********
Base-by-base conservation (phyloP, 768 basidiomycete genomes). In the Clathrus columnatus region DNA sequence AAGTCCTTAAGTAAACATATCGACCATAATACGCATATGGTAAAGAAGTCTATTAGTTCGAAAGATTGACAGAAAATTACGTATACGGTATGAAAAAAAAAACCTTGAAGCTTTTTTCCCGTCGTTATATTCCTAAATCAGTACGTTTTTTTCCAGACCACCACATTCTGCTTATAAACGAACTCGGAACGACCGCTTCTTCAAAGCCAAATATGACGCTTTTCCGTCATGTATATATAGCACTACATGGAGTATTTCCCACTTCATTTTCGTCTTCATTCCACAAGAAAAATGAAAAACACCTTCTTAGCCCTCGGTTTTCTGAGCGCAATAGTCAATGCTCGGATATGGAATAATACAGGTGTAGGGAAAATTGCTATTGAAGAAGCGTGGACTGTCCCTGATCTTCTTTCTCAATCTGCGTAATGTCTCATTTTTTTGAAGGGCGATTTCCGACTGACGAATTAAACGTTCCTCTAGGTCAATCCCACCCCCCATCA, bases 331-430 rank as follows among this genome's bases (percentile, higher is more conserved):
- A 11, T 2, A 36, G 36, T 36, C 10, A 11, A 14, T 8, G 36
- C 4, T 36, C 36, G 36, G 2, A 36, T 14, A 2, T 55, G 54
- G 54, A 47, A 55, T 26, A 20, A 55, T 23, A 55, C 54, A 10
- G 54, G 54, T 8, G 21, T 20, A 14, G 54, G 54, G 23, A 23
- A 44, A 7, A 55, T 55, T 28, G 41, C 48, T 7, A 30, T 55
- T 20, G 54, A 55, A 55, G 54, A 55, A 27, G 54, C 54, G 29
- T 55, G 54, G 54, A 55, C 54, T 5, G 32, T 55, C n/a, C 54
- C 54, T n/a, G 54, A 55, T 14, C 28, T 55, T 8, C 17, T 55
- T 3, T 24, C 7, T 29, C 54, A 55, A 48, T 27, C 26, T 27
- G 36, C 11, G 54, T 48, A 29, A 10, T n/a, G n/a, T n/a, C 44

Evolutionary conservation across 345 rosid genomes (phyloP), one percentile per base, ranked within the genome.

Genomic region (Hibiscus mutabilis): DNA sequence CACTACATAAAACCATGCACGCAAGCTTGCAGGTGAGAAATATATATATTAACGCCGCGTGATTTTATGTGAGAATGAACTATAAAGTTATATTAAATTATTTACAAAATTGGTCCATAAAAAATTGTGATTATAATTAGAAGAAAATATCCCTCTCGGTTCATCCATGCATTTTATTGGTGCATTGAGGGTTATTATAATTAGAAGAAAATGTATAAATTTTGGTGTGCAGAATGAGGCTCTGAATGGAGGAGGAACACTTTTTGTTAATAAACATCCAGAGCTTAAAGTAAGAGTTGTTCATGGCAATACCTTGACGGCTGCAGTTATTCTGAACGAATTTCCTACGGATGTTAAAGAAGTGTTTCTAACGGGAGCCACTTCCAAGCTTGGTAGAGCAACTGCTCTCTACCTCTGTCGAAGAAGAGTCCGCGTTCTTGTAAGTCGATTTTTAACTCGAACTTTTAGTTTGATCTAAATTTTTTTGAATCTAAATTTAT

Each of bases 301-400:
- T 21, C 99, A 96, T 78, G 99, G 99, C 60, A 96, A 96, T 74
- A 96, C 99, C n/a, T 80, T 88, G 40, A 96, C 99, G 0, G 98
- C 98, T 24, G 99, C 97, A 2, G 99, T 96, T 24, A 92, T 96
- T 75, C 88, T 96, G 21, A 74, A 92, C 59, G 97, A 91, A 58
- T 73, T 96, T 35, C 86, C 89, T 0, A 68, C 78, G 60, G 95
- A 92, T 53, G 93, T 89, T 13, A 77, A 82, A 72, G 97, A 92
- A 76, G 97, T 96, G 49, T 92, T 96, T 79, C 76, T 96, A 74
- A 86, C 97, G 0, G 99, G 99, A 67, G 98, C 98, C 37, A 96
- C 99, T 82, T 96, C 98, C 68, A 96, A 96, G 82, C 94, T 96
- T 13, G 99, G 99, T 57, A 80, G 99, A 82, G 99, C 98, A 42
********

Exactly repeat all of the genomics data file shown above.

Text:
Base-by-base conservation (phyloP, 768 basidiomycete genomes). In the Clathrus columnatus region DNA sequence AAGTCCTTAAGTAAACATATCGACCATAATACGCATATGGTAAAGAAGTCTATTAGTTCGAAAGATTGACAGAAAATTACGTATACGGTATGAAAAAAAAAACCTTGAAGCTTTTTTCCCGTCGTTATATTCCTAAATCAGTACGTTTTTTTCCAGACCACCACATTCTGCTTATAAACGAACTCGGAACGACCGCTTCTTCAAAGCCAAATATGACGCTTTTCCGTCATGTATATATAGCACTACATGGAGTATTTCCCACTTCATTTTCGTCTTCATTCCACAAGAAAAATGAAAAACACCTTCTTAGCCCTCGGTTTTCTGAGCGCAATAGTCAATGCTCGGATATGGAATAATACAGGTGTAGGGAAAATTGCTATTGAAGAAGCGTGGACTGTCCCTGATCTTCTTTCTCAATCTGCGTAATGTCTCATTTTTTTGAAGGGCGATTTCCGACTGACGAATTAAACGTTCCTCTAGGTCAATCCCACCCCCCATCA, bases 331-430 rank as follows among this genome's bases (percentile, higher is more conserved):
- A 11, T 2, A 36, G 36, T 36, C 10, A 11, A 14, T 8, G 36
- C 4, T 36, C 36, G 36, G 2, A 36, T 14, A 2, T 55, G 54
- G 54, A 47, A 55, T 26, A 20, A 55, T 23, A 55, C 54, A 10
- G 54, G 54, T 8, G 21, T 20, A 14, G 54, G 54, G 23, A 23
- A 44, A 7, A 55, T 55, T 28, G 41, C 48, T 7, A 30, T 55
- T 20, G 54, A 55, A 55, G 54, A 55, A 27, G 54, C 54, G 29
- T 55, G 54, G 54, A 55, C 54, T 5, G 32, T 55, C n/a, C 54
- C 54, T n/a, G 54, A 55, T 14, C 28, T 55, T 8, C 17, T 55
- T 3, T 24, C 7, T 29, C 54, A 55, A 48, T 27, C 26, T 27
- G 36, C 11, G 54, T 48, A 29, A 10, T n/a, G n/a, T n/a, C 44

Evolutionary conservation across 345 rosid genomes (phyloP), one percentile per base, ranked within the genome.

Genomic region (Hibiscus mutabilis): DNA sequence CACTACATAAAACCATGCACGCAAGCTTGCAGGTGAGAAATATATATATTAACGCCGCGTGATTTTATGTGAGAATGAACTATAAAGTTATATTAAATTATTTACAAAATTGGTCCATAAAAAATTGTGATTATAATTAGAAGAAAATATCCCTCTCGGTTCATCCATGCATTTTATTGGTGCATTGAGGGTTATTATAATTAGAAGAAAATGTATAAATTTTGGTGTGCAGAATGAGGCTCTGAATGGAGGAGGAACACTTTTTGTTAATAAACATCCAGAGCTTAAAGTAAGAGTTGTTCATGGCAATACCTTGACGGCTGCAGTTATTCTGAACGAATTTCCTACGGATGTTAAAGAAGTGTTTCTAACGGGAGCCACTTCCAAGCTTGGTAGAGCAACTGCTCTCTACCTCTGTCGAAGAAGAGTCCGCGTTCTTGTAAGTCGATTTTTAACTCGAACTTTTAGTTTGATCTAAATTTTTTTGAATCTAAATTTAT

Each of bases 301-400:
- T 21, C 99, A 96, T 78, G 99, G 99, C 60, A 96, A 96, T 74
- A 96, C 99, C n/a, T 80, T 88, G 40, A 96, C 99, G 0, G 98
- C 98, T 24, G 99, C 97, A 2, G 99, T 96, T 24, A 92, T 96
- T 75, C 88, T 96, G 21, A 74, A 92, C 59, G 97, A 91, A 58
- T 73, T 96, T 35, C 86, C 89, T 0, A 68, C 78, G 60, G 95
- A 92, T 53, G 93, T 89, T 13, A 77, A 82, A 72, G 97, A 92
- A 76, G 97, T 96, G 49, T 92, T 96, T 79, C 76, T 96, A 74
- A 86, C 97, G 0, G 99, G 99, A 67, G 98, C 98, C 37, A 96
- C 99, T 82, T 96, C 98, C 68, A 96, A 96, G 82, C 94, T 96
- T 13, G 99, G 99, T 57, A 80, G 99, A 82, G 99, C 98, A 42